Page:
Why Eat Vegan: An Environmental Perspective
When people ask me about my diet, I tell them I’m vegan, followed by, “Well, I’m
90% vegan.” That usually prompts a snide comment such as, “Oh, so you just
choose when you want to care or not?” And my response to that is, I’m not
perfect, and the stress I’d have over trying to be perfect would be worse for me
than any food I could consume. At some point a line must be drawn between
minimizing detriment on the world, and the amount of ill those efforts cause me
as the individual.
When it comes to climate change, a lot of anti-vegans use the fact that the
elimination of meat from their diet wouldn’t be enough to make an impact on the
environment, so what’s the point? In my eyes, that point of view is a cop out. I
believe we can and should try to minimize the damage we cause, knowing that
every step in the right direction adds up. Basically, causing harm is an inevitable
part of living in our modern world. I turn my lights on, I drive a gas-powered car,
and hell, I kill trees everyday by using toilet paper. The amount of energy it takes
to live in our society only continues to grow, so while I originally went vegan for
nutritional reasons, now that I’ve learned more about sustainability and climate
change, I can’t ever see myself returning to a diet that isn’t rooted in plants.
Admittedly, I used to be anti-vegan. I felt attacked by several advocates who
would “preach” their point of view to me, not realizing that forcing their opinions
on me only made me shut down to their argument even more. Seriously, try to
have a conversation with anyone about climate change, and they just tune out.
So, I’m not here to tell you you’re a horrible person if you eat meat. I’m not here
to ruin your lunch by exposing how that meat was made. All I’m advocating for is
an open mind- it wasn’t until I was personally ready to hear the facts about
veganism that the words began to resonate, and I then started to change my
thoughts on the subject. I believe so long as we all stay aware of the impact of our
actions, and the potential for external gain by changing them, we will make more
You may be wondering now, what are the facts? For starters, the animal agriculture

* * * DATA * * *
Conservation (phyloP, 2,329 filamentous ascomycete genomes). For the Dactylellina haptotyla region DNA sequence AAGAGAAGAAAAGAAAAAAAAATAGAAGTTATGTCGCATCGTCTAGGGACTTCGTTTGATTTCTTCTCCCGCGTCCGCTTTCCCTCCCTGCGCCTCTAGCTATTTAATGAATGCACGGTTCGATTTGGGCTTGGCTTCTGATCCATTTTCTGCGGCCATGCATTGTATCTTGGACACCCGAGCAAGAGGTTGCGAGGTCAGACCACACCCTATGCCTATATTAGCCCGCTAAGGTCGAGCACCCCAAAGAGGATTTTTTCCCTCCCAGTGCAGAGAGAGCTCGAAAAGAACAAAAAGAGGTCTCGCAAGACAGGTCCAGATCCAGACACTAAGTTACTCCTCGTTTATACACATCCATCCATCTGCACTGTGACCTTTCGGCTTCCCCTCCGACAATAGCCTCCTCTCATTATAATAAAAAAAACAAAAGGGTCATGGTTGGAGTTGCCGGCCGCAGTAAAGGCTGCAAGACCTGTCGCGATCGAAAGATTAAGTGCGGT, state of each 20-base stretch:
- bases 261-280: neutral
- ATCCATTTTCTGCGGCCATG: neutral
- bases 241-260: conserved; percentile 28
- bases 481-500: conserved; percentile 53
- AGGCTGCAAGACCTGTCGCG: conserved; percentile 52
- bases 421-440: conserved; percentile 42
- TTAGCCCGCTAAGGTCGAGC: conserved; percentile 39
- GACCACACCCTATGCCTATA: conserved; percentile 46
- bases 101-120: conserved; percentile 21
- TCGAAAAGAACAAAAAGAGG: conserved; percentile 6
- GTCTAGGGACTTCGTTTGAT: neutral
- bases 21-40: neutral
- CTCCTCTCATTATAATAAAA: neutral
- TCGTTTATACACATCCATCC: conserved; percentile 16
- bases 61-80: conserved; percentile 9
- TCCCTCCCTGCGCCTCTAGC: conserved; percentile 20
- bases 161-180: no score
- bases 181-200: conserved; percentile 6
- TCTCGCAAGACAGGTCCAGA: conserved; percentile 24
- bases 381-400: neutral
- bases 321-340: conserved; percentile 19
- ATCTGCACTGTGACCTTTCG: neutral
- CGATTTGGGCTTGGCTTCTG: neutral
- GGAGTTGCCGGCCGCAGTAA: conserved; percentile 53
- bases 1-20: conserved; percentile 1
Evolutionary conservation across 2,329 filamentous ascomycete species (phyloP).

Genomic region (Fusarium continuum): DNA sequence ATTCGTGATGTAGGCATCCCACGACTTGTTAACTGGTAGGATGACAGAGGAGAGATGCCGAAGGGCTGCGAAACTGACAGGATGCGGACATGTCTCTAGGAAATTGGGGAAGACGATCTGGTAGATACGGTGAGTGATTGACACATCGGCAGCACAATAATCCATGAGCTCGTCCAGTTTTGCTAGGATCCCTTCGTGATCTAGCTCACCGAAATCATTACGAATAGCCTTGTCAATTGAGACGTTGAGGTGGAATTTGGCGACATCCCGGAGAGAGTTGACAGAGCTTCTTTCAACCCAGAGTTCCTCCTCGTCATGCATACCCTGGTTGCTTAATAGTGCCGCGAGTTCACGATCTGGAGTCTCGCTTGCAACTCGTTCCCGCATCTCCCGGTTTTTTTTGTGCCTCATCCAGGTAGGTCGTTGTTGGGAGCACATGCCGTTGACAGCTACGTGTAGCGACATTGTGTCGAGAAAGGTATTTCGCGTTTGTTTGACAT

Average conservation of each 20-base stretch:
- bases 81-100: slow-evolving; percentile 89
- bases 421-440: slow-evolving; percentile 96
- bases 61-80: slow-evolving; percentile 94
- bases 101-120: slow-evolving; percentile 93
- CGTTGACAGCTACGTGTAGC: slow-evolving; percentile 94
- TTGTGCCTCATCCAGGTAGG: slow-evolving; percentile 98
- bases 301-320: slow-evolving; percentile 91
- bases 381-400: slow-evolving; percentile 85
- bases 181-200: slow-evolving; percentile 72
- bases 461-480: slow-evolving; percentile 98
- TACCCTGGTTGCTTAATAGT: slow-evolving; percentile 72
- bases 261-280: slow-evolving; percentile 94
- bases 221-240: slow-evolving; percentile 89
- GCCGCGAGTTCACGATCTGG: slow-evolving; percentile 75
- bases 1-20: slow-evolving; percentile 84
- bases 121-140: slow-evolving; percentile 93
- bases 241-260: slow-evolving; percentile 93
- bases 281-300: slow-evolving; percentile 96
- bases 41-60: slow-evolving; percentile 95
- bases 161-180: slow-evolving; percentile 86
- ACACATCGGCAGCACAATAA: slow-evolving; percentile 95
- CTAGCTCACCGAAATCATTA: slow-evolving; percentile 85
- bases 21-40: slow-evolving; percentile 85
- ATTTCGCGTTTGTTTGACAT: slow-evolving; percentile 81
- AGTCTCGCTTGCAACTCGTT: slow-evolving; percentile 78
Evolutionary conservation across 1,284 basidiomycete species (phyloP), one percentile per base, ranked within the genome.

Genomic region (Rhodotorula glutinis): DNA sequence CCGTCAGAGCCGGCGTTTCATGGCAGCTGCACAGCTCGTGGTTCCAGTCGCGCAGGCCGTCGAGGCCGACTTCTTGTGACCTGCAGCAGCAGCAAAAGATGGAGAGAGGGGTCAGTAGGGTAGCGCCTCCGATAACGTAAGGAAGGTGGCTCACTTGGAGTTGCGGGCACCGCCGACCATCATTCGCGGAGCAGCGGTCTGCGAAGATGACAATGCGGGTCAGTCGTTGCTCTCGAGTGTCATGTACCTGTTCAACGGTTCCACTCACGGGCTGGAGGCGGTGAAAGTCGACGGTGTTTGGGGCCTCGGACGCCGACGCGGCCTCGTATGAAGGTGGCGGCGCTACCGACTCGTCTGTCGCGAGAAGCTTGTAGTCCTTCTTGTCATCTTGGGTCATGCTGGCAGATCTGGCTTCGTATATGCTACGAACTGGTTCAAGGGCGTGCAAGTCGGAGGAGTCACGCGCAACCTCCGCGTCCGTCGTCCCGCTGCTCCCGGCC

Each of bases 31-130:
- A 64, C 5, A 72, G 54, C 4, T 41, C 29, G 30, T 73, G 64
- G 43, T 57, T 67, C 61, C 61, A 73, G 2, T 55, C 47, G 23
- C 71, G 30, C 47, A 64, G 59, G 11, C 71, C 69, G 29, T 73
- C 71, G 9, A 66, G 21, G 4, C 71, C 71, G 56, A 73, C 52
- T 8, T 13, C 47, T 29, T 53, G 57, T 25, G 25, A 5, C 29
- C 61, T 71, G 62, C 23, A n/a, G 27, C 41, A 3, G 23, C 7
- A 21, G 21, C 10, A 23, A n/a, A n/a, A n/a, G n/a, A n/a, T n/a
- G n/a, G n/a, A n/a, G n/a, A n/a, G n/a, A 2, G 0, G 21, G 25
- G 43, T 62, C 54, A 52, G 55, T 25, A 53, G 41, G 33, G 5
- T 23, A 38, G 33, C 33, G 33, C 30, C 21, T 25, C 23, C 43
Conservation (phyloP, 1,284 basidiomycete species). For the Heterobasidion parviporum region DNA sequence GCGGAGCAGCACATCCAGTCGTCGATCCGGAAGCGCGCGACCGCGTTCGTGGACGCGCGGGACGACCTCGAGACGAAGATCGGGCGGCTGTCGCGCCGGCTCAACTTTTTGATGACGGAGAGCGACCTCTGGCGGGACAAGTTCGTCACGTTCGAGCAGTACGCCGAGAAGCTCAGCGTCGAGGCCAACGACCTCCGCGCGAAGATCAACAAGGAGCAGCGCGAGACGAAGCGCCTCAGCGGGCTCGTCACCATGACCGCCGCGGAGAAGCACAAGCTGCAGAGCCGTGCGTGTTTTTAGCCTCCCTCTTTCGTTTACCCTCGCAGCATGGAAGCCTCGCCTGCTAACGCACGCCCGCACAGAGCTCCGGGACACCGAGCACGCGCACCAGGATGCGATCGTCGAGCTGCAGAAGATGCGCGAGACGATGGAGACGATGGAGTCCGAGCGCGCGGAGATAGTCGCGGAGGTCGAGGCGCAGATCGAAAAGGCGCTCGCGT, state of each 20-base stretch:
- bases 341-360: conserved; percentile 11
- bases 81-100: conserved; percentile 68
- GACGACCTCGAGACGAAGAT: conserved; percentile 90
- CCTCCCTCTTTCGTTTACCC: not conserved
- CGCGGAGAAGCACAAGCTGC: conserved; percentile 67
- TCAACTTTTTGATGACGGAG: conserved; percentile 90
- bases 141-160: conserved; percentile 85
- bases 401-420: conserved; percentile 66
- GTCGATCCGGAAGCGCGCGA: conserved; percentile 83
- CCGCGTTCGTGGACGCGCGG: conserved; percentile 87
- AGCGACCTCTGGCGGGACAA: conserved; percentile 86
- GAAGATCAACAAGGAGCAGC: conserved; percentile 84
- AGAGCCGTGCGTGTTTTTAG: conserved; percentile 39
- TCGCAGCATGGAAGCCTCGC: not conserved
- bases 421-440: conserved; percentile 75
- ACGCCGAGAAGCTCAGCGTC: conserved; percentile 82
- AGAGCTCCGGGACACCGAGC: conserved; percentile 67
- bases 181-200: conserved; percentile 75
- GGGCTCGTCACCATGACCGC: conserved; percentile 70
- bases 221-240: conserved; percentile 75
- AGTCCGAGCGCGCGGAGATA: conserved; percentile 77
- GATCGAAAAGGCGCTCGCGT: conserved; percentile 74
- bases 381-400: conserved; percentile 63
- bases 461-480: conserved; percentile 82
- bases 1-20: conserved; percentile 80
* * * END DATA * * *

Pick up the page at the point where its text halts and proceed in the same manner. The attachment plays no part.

industry is the biggest source of climate change in the world. The production of
just half a hamburger creates equivalent greenhouse gas emissions as running an air
conditioner for 24 hours. Additionally, it takes 2,500 gallons of water to produce
a mere 1-pound of beef, 477 gallons to produce 1 pound of eggs, and almost 900 gallons
of water to make 1 pound of cheese. And with emissions of agriculture expected to
increase 80% by 2050, it’s up to us to start making a change to protect the future
of our world. Each day, a person who eats a vegan diet saves 1,100 gallons of water,
45 pounds of grain, 20 lbs. CO2 equivalent, and one animal’s life.
So how do you even attempt to transition your well-accustomed lifestyle to
something completely opposite? Step one- don’t try to be perfect. If you want to
eat something that has an animal product in it- go for it- I can tell you I sure have
with some indulgences this holiday season. What matters is that we make
conscious choices to try to reduce the harm we do to our planet. Start by making
a mindful decision to reduce animal products in one meal a day. Let that turn in
to one entire day a week, and so on. Choose to walk to the store down the street
instead of making the 60-second drive. When you leave a room, turn the lights
off. It’s really that simple.
At the end of the day, I know veganism is the best diet in terms of environmental
well being, plant welfare, and good health for me. Being vegan, or simply trying
to reduce your impact on the Earth in whatever way you choose, requires a lot of
effort, so be gentle and don’t torture yourself along the way about the details.
Just as with our fitness goals, when it comes to environmental change, we must
strive for progress, not perfection.